Previous research has demonstrated increased messenger RNA expression and peptide content in an opioid system localized to hippocampal dentate granule cells in aged rats. This altered regulation of dynorphin was correlated with the emergence of an age-related impairment in spatial learning. Considerable evidence exists for additional effects of aging on systems that provide input to the dynorphin-containing dentate granule cells. Such changes have been well documented for loss of perforant path innervation from entorhinal cortex, deterioration in septohippocampal cholinergic neurons, and high amounts of glucocorticoids that have, among their targets, receptors located in the dentate gyrus. Similar to the effects of aging on hippocampal dynorphin, age-related changes in each of these systems correlate with the severity of spatial learning impairment in aged rats. This raises the possibility that dysregulation of dynorphin in the aged brain is a reactive response to antecedant change(s) in this circuitry, a hypothesis that was examined by separately manipulating in young rats the three neural/neuroendocrine systems identified above. Of the three models examined only removal of the perforant path reproduced the effect of aging on dynorphin in the hippocampal formation. An immunotoxin was used in Experiment 1 to selectively remove septo-hippocampal cholinergic neurons in young rats. No alteration in hippocampal opioid peptides was produced by this treatment. Experiment 2 examined effects of exposure to excess corticosterone. Adrenalectomized rats exhibited a significant decrease in hippocampal dynorphin-A (1-8) content, which was reversed by corticosterone replacement at a concentration approximating normal basal levels. Dynorphin-A (1-8) content, however, was not reliably increased by exposure to excess corticosterone. In contrast, perforant path removal was found to reproduce the effect of aging on dynorphin content; either aspiration of the entorhinal cortex or knife-cut transections of the perforant path reliably increased hippocampal dynorphin content. These results support the conclusion that age-related deterioration in the septohippocampal cholinergic system and evaluated exposure to corticosterone are not sufficient to induce an elevation in hippocampal dynorphin content. Only removal of the perforant path innervation was found to reproduce the elevation in hippocampal dynorphin content observed in aged rats with hippocampal-dependent learning impairment.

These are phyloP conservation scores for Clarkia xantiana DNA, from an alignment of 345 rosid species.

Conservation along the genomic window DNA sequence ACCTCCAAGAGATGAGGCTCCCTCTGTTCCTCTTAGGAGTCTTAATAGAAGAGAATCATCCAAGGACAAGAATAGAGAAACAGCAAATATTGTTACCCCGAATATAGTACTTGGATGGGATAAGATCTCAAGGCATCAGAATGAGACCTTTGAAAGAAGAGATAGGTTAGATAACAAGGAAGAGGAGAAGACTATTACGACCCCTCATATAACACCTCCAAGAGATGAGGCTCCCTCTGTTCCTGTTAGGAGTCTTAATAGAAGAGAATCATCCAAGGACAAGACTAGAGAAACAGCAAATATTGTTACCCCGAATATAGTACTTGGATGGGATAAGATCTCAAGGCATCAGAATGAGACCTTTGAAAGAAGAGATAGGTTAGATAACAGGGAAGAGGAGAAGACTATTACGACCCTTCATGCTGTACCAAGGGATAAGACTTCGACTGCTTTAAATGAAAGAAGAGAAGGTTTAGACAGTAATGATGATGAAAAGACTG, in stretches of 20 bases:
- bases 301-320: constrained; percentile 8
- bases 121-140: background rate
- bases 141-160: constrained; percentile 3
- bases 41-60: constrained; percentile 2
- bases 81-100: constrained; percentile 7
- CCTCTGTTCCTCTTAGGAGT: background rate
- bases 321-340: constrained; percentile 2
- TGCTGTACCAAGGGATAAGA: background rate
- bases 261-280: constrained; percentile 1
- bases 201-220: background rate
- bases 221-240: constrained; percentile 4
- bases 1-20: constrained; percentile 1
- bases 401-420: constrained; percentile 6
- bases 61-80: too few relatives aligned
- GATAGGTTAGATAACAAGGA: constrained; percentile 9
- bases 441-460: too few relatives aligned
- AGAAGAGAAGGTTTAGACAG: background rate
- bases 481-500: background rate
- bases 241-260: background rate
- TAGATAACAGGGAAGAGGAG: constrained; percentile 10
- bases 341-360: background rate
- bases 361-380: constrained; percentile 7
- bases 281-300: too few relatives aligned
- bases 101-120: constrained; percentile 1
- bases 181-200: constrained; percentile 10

- dentate gyrus
ASJC Scopus subject areas